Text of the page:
Convenor of Museums and Cultural Heritage at the University of Auckland, Linda Tyler admires the structural innovation of the Wintergardens, which opened at Auckland Domain in 1928
“Entering the moist, warm air of the barrel-vaulted Tropical House on a cold, foggy morning in winter is a transporting experience. As well as revelling in colourful displays of flowers and ornamental vegetables, you can marvel at the intricacies of the structure. Ninety years old, it’s still fit for purpose, marrying form and function effortlessly.
It’s the work of 44-year-old Aucklander William Gummer, of Gummer and Ford, which was formed in 1923. Gummer had stepped back into the Auckland scene a decade earlier, after years of study and working overseas. He had learned to detail grand country houses in England with Edwin Lutyens, and retained a predilection for brick and masonry. The influence of his time in America is evident in the stripped classicism of his monumental Auckland Railway Station, completed in 1926. Working with Chicago practice DH Burnham & Co, he had detailed skyscrapers, learning to exploit the strength of steel in expansive glazing.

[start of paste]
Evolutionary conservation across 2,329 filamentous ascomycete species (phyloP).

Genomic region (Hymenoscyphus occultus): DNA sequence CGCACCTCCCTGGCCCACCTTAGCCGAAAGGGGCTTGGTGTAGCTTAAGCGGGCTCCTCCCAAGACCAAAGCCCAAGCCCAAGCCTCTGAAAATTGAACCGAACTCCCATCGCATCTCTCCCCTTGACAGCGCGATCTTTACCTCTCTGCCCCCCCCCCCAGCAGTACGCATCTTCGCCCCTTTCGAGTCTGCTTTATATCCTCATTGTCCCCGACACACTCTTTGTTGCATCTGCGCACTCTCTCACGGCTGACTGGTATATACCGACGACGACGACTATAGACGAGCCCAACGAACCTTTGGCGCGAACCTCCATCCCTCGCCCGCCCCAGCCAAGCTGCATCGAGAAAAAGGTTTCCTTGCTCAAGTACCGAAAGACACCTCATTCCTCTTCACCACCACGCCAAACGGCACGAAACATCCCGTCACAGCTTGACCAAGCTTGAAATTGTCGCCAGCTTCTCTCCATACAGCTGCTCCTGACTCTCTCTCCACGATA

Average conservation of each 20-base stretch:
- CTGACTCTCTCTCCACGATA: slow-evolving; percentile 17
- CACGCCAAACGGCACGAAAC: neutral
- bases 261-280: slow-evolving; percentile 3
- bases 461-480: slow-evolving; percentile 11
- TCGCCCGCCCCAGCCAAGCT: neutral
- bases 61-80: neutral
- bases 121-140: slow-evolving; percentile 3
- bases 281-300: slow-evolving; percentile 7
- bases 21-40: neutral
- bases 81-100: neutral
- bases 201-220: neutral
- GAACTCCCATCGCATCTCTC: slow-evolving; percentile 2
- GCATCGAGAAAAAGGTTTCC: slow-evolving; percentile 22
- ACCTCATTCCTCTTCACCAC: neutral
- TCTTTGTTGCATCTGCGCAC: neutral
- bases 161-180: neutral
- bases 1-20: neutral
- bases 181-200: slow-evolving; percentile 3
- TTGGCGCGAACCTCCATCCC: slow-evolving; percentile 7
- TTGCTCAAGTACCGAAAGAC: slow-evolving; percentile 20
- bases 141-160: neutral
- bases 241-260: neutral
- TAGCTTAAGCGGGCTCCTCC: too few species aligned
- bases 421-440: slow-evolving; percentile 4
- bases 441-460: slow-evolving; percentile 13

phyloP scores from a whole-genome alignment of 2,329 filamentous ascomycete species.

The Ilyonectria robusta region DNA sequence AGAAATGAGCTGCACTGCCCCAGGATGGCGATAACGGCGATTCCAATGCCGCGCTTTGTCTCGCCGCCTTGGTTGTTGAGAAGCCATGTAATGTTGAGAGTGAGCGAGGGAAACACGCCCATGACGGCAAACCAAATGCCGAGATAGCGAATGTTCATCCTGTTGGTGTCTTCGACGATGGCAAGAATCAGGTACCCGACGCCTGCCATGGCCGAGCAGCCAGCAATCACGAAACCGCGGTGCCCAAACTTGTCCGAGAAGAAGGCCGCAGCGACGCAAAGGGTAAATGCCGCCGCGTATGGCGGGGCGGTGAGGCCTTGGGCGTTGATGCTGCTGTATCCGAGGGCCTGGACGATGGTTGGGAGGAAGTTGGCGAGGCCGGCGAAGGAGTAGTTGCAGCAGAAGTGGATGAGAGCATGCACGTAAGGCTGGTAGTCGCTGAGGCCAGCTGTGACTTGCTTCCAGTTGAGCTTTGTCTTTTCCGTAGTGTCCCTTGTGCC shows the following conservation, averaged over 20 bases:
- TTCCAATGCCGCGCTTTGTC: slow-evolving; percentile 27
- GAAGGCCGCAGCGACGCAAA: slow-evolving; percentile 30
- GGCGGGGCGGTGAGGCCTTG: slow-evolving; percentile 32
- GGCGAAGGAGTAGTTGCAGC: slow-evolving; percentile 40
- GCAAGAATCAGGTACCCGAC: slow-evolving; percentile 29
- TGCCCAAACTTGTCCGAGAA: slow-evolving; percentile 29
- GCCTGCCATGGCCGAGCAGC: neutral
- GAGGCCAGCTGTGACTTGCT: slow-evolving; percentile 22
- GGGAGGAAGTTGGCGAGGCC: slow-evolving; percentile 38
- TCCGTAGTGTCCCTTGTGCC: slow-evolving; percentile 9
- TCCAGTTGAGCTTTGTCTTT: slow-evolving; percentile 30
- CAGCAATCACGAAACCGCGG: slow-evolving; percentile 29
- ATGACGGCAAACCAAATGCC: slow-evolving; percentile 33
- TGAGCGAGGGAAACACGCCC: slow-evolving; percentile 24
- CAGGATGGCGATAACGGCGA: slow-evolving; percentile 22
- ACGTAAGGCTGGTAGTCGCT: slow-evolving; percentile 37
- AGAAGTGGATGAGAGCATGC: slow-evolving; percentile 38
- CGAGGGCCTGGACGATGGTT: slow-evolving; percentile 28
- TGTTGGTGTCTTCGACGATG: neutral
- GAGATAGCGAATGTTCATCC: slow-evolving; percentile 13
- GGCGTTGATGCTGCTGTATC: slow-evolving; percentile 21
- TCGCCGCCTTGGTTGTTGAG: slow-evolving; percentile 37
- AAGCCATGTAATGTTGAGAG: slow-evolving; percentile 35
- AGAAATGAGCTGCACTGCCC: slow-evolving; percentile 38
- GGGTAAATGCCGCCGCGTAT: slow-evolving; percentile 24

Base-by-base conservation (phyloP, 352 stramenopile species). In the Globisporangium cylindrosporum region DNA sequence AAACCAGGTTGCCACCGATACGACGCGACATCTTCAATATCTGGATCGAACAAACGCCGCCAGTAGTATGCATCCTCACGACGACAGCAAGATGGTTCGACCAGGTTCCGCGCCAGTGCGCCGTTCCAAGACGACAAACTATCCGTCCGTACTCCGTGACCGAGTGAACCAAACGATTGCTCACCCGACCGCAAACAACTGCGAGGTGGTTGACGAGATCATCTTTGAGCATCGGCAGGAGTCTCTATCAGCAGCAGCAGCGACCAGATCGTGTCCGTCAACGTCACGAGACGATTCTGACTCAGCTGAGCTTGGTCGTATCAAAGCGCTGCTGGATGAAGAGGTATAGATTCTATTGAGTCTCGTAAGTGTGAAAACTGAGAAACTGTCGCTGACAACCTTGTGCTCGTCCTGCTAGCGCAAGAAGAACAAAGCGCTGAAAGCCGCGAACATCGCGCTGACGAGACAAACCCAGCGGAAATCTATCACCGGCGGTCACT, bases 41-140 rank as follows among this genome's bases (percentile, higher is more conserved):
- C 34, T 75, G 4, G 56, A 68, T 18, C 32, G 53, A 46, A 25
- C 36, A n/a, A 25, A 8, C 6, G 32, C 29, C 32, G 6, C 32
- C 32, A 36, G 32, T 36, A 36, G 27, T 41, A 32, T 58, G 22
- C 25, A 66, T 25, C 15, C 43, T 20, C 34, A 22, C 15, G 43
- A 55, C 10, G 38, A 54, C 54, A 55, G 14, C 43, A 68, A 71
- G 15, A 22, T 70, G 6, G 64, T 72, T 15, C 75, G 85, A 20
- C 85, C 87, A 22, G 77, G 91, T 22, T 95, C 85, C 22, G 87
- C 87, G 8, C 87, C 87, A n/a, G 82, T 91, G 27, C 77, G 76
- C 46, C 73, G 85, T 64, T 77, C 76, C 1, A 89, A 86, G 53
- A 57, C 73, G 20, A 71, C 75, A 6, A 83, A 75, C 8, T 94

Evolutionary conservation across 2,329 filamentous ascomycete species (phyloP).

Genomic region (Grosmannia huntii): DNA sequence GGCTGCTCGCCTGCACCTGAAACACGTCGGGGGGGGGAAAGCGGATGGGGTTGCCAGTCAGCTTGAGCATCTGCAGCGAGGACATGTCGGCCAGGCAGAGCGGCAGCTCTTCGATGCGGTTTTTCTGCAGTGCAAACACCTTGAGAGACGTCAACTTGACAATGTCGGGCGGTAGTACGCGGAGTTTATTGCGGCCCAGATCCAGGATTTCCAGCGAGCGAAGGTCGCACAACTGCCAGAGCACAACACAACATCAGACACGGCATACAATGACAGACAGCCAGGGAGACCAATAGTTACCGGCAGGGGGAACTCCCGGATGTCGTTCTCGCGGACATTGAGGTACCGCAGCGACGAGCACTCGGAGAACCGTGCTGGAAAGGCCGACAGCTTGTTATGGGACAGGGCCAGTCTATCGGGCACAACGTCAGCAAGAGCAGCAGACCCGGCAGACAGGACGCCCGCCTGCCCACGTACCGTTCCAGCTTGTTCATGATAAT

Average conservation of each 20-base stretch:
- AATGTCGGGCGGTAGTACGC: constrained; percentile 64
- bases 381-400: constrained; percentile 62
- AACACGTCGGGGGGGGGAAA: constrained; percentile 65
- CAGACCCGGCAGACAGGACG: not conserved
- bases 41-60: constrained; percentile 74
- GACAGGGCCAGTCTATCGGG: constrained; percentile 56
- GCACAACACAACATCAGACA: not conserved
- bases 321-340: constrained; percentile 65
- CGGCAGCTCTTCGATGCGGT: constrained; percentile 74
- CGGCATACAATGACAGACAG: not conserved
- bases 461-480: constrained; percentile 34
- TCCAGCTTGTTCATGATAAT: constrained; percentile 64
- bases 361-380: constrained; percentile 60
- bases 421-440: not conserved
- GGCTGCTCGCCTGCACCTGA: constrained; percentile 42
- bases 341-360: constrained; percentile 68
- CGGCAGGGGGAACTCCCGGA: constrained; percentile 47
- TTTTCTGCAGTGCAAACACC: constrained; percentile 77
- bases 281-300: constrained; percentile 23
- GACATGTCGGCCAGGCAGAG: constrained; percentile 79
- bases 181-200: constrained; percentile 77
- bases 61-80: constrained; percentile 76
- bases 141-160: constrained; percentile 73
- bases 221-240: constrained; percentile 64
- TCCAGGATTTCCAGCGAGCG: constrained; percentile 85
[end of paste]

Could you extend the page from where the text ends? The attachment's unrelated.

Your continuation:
While the steel lattice structure of the trusses supporting the roof arch is admirable, the entire environment is miraculous. Armed with knowledge of the very latest techniques, Gummer was able to achieve a consistent temperature by balancing magnified heat from the sun, underfloor heating and humidity from the watering system and plants through ventilation, achieved with a complicated pulley system for opening windows.
I enjoy the contrast of the solid masonry buttresses with the transparency of the roof, and relish details like the circular window mullions and roof lantern. I think of the Wintergardens as Auckland’s answer to the Crystal Palace, both lush and splendid.
Photography by: Sam Hartnett.